Detroit-based filmmaker dream hampton will present Freshwater, a short film about her disappearing Black city, flooded basements, and the fluid nature of memory.
American scholar Zakiyyah Iman Jackson will present a talk entitled Prefiguration: Blackness and Perception that will explore the ways in which the history of blackness has been powered by the conflation of function and figuration in ways both searing and sublime. This talk will tarry with the function of anticipation and its consequence for figuring racialized gender.
Stella Nyanzi, a medical anthropologist, social justice activist, artist published and practiced in poetry, and opposition politician from Uganda but currently living in Germany, will present a talk exploring the themes of maroonage and sovereignty through the lens of her own political exile from Uganda, tracing the process of regaining and reclaiming freedom for creative critique and dissidence.
São Tomé-based poet, performer, and art educator Raquel Lima will present an experimental talk, shaped by her experience with Black movements in Portugal, to introduce intrasectionality as a concept under construction and a self-analysis tool for a political therapy that envisions autonomous organization and the rights for life, justice and peace against a system that oppresses racially. The objective is to seek ancestral views of social and political organizations that embrace ethics of care and self-care. This talk is dedicated to several actions of Black women in the scope of the anti-racist struggles in Portugal, by organizing it as a timeless collective body manifested through the five natural elements–water, fire, earth, air, and ether.
American filmmaker Madeleine Hunt-Ehrlich will screen Spit on the Broom, a surrealist documentary that explores the margins of the history of the African American women’s group the United Order of Tents, a clandestine organization of Black women organized in the 1840s during the height of the Underground Railroad. The film uses excerpts from the public record, newspaper articles related to the Tents from over the course of 100 years, and a visual tapestry of fable and myth as a way to make visible a clandestine history while respecting its secrets.
French scholar Maboula Soumohoro and American scholar and translator Kaiama L. Glover will jointly offer a presentation entitled Trans(Re)lation: Blackness as Journey. This intervention will explore the possibilities emerging from the practice of translation, understood as a fundamental condition of Afro-diasporic exchange, circulation, and conversation.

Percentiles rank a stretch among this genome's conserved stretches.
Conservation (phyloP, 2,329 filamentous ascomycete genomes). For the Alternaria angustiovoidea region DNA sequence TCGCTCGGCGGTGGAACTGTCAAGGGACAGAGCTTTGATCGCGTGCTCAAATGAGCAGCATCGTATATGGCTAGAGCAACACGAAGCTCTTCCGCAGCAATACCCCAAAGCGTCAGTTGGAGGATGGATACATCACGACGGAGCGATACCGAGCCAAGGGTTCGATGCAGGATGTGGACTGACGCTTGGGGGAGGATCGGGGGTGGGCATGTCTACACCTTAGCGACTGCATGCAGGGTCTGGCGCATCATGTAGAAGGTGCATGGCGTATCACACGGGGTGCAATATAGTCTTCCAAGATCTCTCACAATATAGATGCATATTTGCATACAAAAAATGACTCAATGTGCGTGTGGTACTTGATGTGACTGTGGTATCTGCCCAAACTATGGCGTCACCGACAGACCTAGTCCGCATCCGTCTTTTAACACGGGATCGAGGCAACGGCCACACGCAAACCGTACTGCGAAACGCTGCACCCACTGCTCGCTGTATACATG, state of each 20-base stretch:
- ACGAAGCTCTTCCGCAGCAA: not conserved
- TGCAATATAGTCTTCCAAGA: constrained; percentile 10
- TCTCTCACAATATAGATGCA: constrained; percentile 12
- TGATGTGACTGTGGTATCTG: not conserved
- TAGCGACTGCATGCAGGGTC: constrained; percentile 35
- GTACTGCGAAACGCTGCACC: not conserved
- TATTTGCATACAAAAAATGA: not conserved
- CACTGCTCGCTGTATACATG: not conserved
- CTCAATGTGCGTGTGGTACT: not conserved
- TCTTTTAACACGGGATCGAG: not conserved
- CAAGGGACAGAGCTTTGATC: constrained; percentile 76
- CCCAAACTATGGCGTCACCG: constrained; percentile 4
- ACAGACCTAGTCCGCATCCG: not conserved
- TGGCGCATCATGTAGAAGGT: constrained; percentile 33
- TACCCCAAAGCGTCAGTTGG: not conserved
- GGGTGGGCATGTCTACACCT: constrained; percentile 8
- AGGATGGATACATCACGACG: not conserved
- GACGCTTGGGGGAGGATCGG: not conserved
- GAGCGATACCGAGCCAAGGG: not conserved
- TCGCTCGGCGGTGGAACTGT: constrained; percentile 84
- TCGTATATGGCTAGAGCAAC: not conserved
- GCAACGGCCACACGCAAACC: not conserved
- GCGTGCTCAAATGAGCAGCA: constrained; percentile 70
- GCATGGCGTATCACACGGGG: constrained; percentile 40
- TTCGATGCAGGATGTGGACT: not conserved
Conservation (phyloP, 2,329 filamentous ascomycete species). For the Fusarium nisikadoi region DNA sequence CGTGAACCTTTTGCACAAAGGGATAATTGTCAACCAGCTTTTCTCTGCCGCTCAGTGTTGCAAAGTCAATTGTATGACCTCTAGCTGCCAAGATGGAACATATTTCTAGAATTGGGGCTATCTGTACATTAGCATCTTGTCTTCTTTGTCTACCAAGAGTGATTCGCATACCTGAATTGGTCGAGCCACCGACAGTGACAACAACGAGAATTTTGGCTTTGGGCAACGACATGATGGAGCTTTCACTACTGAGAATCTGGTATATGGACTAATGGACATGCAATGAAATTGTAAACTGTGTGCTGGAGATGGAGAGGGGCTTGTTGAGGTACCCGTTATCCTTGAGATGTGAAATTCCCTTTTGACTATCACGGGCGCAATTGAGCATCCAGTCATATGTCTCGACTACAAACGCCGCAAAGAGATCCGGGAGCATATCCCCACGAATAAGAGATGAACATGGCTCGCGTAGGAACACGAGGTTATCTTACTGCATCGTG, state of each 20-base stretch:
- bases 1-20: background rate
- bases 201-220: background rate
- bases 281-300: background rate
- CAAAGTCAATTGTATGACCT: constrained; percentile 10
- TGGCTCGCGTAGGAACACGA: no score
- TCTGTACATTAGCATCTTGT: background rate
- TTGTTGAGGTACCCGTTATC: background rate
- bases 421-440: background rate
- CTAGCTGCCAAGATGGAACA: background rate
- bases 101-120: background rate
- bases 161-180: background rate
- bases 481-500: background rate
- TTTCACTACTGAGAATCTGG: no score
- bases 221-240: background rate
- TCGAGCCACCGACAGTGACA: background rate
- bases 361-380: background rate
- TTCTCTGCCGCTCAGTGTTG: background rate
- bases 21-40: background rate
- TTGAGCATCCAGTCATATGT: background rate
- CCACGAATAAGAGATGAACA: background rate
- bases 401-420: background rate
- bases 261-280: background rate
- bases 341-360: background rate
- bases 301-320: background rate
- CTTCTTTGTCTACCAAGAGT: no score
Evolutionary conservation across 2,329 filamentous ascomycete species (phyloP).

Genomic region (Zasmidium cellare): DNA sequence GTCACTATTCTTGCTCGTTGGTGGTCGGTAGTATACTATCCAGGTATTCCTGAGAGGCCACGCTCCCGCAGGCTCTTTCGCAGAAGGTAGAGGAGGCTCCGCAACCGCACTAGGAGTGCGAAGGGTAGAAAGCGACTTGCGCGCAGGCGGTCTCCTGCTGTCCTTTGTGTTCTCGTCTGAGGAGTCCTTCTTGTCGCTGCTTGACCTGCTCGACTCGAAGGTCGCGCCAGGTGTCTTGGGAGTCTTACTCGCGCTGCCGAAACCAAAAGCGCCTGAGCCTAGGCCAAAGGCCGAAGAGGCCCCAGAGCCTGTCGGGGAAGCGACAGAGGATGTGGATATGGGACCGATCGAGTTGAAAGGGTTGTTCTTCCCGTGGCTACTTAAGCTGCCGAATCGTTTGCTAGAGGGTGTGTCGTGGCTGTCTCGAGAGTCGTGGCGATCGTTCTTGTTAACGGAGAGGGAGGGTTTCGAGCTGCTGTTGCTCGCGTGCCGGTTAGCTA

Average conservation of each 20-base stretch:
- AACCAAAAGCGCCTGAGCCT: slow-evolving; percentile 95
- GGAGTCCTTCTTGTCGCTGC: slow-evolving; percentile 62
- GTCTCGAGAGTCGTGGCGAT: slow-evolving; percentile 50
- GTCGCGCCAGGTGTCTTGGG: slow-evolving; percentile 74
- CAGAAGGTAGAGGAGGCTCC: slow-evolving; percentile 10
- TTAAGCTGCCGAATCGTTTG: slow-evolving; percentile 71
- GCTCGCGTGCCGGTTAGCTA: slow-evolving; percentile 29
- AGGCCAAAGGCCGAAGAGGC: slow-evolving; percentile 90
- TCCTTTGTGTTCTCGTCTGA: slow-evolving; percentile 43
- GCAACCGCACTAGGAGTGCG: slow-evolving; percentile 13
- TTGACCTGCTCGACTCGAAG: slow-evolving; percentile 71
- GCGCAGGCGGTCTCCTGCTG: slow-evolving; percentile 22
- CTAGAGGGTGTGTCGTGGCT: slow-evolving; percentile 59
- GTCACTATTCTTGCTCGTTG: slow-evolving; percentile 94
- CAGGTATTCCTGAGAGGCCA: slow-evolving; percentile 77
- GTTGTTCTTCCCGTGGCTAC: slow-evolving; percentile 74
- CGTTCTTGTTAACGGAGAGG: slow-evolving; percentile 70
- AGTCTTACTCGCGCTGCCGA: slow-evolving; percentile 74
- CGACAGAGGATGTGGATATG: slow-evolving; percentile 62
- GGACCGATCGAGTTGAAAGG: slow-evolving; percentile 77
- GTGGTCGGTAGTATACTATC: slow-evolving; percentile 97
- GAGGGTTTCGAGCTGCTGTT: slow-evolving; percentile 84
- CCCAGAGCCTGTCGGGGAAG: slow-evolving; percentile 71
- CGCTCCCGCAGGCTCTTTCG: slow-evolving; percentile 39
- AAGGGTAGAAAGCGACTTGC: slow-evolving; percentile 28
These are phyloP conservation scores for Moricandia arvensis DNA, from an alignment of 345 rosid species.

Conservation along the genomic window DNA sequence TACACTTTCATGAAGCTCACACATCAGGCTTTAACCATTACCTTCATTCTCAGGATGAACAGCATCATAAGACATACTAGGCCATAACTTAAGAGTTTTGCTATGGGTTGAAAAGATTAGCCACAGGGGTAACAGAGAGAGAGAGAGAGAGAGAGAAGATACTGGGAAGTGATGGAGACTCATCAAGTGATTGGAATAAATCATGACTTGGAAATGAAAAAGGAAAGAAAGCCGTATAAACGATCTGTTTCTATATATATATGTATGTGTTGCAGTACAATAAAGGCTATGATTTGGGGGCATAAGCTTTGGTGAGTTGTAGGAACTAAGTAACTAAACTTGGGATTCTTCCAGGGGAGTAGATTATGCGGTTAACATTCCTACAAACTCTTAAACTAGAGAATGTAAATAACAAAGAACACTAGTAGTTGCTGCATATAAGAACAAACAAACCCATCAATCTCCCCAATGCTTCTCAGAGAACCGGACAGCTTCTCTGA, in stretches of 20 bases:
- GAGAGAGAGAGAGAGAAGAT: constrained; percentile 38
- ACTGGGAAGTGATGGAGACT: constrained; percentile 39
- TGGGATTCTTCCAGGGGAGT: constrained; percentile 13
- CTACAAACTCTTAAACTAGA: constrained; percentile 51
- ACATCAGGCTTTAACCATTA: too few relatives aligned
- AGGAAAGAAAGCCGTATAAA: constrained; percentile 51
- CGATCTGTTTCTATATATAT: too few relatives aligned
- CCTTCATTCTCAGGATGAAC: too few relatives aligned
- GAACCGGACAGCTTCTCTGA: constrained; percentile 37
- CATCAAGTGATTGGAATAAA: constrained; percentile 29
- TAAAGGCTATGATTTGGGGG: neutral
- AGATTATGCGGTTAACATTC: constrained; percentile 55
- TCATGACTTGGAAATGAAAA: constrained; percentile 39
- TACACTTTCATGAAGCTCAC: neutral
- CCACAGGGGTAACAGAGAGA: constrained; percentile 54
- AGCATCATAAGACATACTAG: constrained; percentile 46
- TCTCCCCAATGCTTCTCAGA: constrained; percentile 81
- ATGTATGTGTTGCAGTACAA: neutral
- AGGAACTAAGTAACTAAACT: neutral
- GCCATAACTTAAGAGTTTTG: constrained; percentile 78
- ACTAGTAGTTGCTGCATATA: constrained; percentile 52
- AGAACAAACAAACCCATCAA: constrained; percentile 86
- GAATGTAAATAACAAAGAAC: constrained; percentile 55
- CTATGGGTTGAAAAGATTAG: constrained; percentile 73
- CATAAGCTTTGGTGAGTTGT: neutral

Vanessa Agard-Jones (New York)
Mistura Allison (London & Milan)
Deborah Anzinger (Kingston)
Firelei Báez (New York)
Holly Bass (Washington, DC)
Black Quantum Futurism (Philadelphia)
Phoebe Boswell (London)
Rizvana Bradley (San Francisco)
Dionne Brand (Toronto)
Tarana Burke (Harlem, New York)
Tina Campt (New York)
Cecily (Washington, DC)
Aimee Meredith Cox (New York)
Javiela Evangelista (New York)
Ayana Evans (New York)
Denise Ferreira da Silva (Vancouver)
Ja’Tovia Monique Gary (Dallas)
aracelis girmay (Brooklyn)
Kaiama L. Glover (New York)
dream hampton (Detroit)
Saidiya Hartman (New York)
Madeleine Hunt-Ehrlich (New York)
Leslie Hewitt (Houston and New York)
Zakiyyah Iman Jackson (Los Angeles)
Sandra Jackson-Dumont (Los Angeles)
Zara Julius (Johannesburg)
Lauren Kelley (New York and Houston)
Bouchra Khalili (Berlin and Paris)
Grada Kilomba (Berlin)
Daniella Rose King (London)
Autumn Knight (New York)
Negarra A. Kudumu (Seattle)
Las Nietas de Nonó (San Antón, Carolina, Puerto Rico)
Diane Lima (Salvador/São Paulo, Brazil)
Raquel Lima (São Tomé, São Tomé e Príncipe)
Gail Lewis (London)
Canisia Lubrin (Whitby, Canada)
Jessica Lynne (New York)
Tsedaye Makonnen (Washington, DC and London)
Nomaduma Rosa Masilela (Berlin)
Paloma McGregor (New York and St. Croix, USVI)
Maaza Mengiste (New York)
Nontsikelelo Mutiti (New Haven)
Kettly Noël (Bamako, Mali and Port-au-Prince, Haïti)
Stella Nyanzi (Munich)
Lorraine O’Grady (New York)
Okwui Okpokwasili (New York)
Senam Okudzeto (Basel, Switzerland)
Janaína Oliveira (Rio de Janeiro, Brazil)
Oluremi C. Onabanjo (New York)
Olumide Popoola (London [of German-Nigerian background])
Sharifa Rhodes-Pitts (Dutchess County, New York)
Annette Lane Harrison Richter (Washington, DC)
Legacy Russell (New York)
Christina Sharpe (Toronto)
Lisa Marie Simmons (Lake Garda, Italy)
Maboula Soumahoro (Paris)
Tourmaline (New York)
Françoise Vergès (Paris)
Alberta Whittle (Glasgow)
Mabel O. Wilson (New York)
Nelisiwe Xaba (Johannesburg)
For more information, visit simoneleighvenice2022.org.